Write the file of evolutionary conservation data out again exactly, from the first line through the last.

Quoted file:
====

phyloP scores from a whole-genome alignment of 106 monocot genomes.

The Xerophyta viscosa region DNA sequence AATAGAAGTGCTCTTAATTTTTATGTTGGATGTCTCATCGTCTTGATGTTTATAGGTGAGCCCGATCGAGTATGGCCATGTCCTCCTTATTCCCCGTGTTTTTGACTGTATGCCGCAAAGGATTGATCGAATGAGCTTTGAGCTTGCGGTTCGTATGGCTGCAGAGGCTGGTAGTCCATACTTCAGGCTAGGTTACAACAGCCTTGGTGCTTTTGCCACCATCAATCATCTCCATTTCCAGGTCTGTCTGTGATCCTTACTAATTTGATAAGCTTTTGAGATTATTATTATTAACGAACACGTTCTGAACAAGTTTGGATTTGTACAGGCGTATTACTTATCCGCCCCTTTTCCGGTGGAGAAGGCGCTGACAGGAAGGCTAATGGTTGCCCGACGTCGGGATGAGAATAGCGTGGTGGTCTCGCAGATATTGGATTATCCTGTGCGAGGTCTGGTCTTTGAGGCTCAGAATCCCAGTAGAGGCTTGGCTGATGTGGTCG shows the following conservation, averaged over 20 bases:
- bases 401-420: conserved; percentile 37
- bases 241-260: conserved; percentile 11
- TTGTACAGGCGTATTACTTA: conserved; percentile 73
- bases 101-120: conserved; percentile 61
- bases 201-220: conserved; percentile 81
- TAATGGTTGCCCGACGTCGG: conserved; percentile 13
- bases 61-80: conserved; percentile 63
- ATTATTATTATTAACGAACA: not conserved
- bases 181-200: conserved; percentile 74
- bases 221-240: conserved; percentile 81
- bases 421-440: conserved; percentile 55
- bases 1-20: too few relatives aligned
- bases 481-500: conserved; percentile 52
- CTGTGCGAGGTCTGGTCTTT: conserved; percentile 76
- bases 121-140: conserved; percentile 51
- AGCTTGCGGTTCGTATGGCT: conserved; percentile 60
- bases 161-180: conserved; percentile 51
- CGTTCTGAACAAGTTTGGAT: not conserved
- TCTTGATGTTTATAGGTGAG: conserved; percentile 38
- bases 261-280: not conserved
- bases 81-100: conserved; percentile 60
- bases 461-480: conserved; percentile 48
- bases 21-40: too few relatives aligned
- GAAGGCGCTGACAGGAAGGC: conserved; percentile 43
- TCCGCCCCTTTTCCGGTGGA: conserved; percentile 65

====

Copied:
phyloP scores from a whole-genome alignment of 106 monocot genomes.

The Xerophyta viscosa region DNA sequence AATAGAAGTGCTCTTAATTTTTATGTTGGATGTCTCATCGTCTTGATGTTTATAGGTGAGCCCGATCGAGTATGGCCATGTCCTCCTTATTCCCCGTGTTTTTGACTGTATGCCGCAAAGGATTGATCGAATGAGCTTTGAGCTTGCGGTTCGTATGGCTGCAGAGGCTGGTAGTCCATACTTCAGGCTAGGTTACAACAGCCTTGGTGCTTTTGCCACCATCAATCATCTCCATTTCCAGGTCTGTCTGTGATCCTTACTAATTTGATAAGCTTTTGAGATTATTATTATTAACGAACACGTTCTGAACAAGTTTGGATTTGTACAGGCGTATTACTTATCCGCCCCTTTTCCGGTGGAGAAGGCGCTGACAGGAAGGCTAATGGTTGCCCGACGTCGGGATGAGAATAGCGTGGTGGTCTCGCAGATATTGGATTATCCTGTGCGAGGTCTGGTCTTTGAGGCTCAGAATCCCAGTAGAGGCTTGGCTGATGTGGTCG shows the following conservation, averaged over 20 bases:
- bases 401-420: conserved; percentile 37
- bases 241-260: conserved; percentile 11
- TTGTACAGGCGTATTACTTA: conserved; percentile 73
- bases 101-120: conserved; percentile 61
- bases 201-220: conserved; percentile 81
- TAATGGTTGCCCGACGTCGG: conserved; percentile 13
- bases 61-80: conserved; percentile 63
- ATTATTATTATTAACGAACA: not conserved
- bases 181-200: conserved; percentile 74
- bases 221-240: conserved; percentile 81
- bases 421-440: conserved; percentile 55
- bases 1-20: too few relatives aligned
- bases 481-500: conserved; percentile 52
- CTGTGCGAGGTCTGGTCTTT: conserved; percentile 76
- bases 121-140: conserved; percentile 51
- AGCTTGCGGTTCGTATGGCT: conserved; percentile 60
- bases 161-180: conserved; percentile 51
- CGTTCTGAACAAGTTTGGAT: not conserved
- TCTTGATGTTTATAGGTGAG: conserved; percentile 38
- bases 261-280: not conserved
- bases 81-100: conserved; percentile 60
- bases 461-480: conserved; percentile 48
- bases 21-40: too few relatives aligned
- GAAGGCGCTGACAGGAAGGC: conserved; percentile 43
- TCCGCCCCTTTTCCGGTGGA: conserved; percentile 65